Flash Gordon Annual 2014 Written by Chris Eliopoulos, Ben Acker, Ben Blacker, Jeff Parker and Nate Crosby
Art by Chris Eliopoulos, Faith Erin Hicks, Lee Ferguson, Jeremy Treece, Craig Rousseau
Colors by Jeremy Treece, Marissa Louise, Omi Remalante
Letters by Chris Eliopoulos, Simon Bowland,
Cover art by Marc Laming & Jordan Boyd Dynamite Entertainment
Release Date: November 26, 2014
Cover Price: $7.99
Flash Gordon Annual 2014 is a really more than just an annual. It’s a love letter to the franchise from the creators that all had their work published in it. And, boy, there sure were a lot of them. With five different stories covering the whole Flash Gordon universe, almost nothing goes untouched. But, is it worth the $7.99 price tag and your time?
So, The Last of Us: American Dreams, is based on a recent hit video game. This has been happening a lot lately. Like, a lot a lot.
It’s also co-written by Neil Druckmann, who is the writer for the aforementioned video game: The Last of Us. He is the creative director for the game and has written for a few other big budget video games. Now, the story lines of video games have come a long way since Doom, or even Quake. In 1998, when Half-Life was released, it was hailed as a landmark in storytelling in an FPS. Since then, the quality of the story has become more central to the quality of game. You know this, I know this, anyone that is even remotely into gaming knows this, and I don’t need to make this a recent history recap. Still, this smacks of a commercial cash-in, and one that serves only to sell a new action figure, or some such, and eke out a few more dollars from the beleaguered masses. Hooray.
But it isn’t. Not really, anyways. Faith Erin Hicks (Friends With Boys), has been gaining popularity for a bit now, and while I wouldn’t say this is the culmination of that, she isn’t Alan Dean Foster, or a similar warm body contracted for a product tie-in. What she and Drukmann have managed to create is a teenage-rebellion story enmeshed in the post-apocalyptic world of a zombie-infection outbreak.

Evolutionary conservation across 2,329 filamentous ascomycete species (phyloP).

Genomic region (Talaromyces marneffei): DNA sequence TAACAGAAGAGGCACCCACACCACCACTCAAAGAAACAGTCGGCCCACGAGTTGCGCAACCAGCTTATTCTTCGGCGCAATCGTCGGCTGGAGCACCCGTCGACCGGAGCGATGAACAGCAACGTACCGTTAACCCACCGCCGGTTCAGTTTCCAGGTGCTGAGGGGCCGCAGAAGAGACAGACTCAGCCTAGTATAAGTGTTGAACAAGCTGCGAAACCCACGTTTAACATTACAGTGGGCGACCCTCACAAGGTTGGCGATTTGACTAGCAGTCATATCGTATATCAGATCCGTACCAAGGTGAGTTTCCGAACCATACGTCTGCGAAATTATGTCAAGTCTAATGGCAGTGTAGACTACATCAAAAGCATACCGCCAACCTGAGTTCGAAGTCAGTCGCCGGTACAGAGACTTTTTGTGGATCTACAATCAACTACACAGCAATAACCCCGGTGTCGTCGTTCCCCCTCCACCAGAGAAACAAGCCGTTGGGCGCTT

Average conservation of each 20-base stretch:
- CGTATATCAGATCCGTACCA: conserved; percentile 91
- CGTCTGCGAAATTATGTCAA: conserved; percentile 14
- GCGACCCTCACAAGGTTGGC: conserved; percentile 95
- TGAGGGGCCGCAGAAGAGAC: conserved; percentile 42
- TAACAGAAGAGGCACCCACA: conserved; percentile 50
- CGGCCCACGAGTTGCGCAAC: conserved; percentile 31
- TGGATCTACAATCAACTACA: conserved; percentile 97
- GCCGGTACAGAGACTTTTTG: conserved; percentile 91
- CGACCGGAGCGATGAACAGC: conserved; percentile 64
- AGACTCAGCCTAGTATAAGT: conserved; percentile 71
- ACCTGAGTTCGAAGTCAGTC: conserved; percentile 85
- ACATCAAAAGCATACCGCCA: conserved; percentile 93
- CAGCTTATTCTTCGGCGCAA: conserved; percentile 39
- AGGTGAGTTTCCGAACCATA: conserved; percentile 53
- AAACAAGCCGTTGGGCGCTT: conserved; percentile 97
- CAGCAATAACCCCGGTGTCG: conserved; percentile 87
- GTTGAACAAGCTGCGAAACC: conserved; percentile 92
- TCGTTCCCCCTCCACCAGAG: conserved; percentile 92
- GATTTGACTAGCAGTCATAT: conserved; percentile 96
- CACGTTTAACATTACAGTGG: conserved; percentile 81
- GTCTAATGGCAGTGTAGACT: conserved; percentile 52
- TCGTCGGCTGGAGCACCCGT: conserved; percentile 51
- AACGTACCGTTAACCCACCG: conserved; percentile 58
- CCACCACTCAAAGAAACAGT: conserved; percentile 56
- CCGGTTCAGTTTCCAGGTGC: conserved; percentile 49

Zombies Calling Written and Illustrated By Faith Erin Hicks
Slave Labor Comics
Cover price: $9.95; On sale now
Do you believe that zombies will take over the world someday? Do you spend a lazy evening watching Shaun of the Dead or 28 Days Later for the fortieth time? Did you know that a spork can be a handy weapon when the zombies come? Do you insist on buying every zombie movie and comic book the day it’s released? Do you eat, drink and breathe all things zombie? Or wish that George Romero was your grandfather? If you do then Zombies Calling is right up your alley.
Already noticed for her online comic Ice, which was nominated for a Joe Shuster Award in 2006, it was Zombies Calling that actually earned Faith Erin Hicks the prestigious award in 2008. This 104-page graphic novel, the first print work to be released by the newcomer, is set in an urban college town in Canada. That’s where we find our protagonist, Joss, enjoying a lazy evening watching zombie movies with friends. She has an obsession with all things British; from the slang she uses right down to the Union Jack tank top that she always wears. However, she also has the normal trials of a college student — exams, financial aid, and what not. Her dorm-mate, Sonnet, is the intelligent, Gothy, level-headed member of the group. Then there is Robyn, the cute (but somewhat clueless) boy who rounds out the crew. Each is recognizable to the reader; we’ve all known these guys. They’re at every university and coffeehouse in any college town.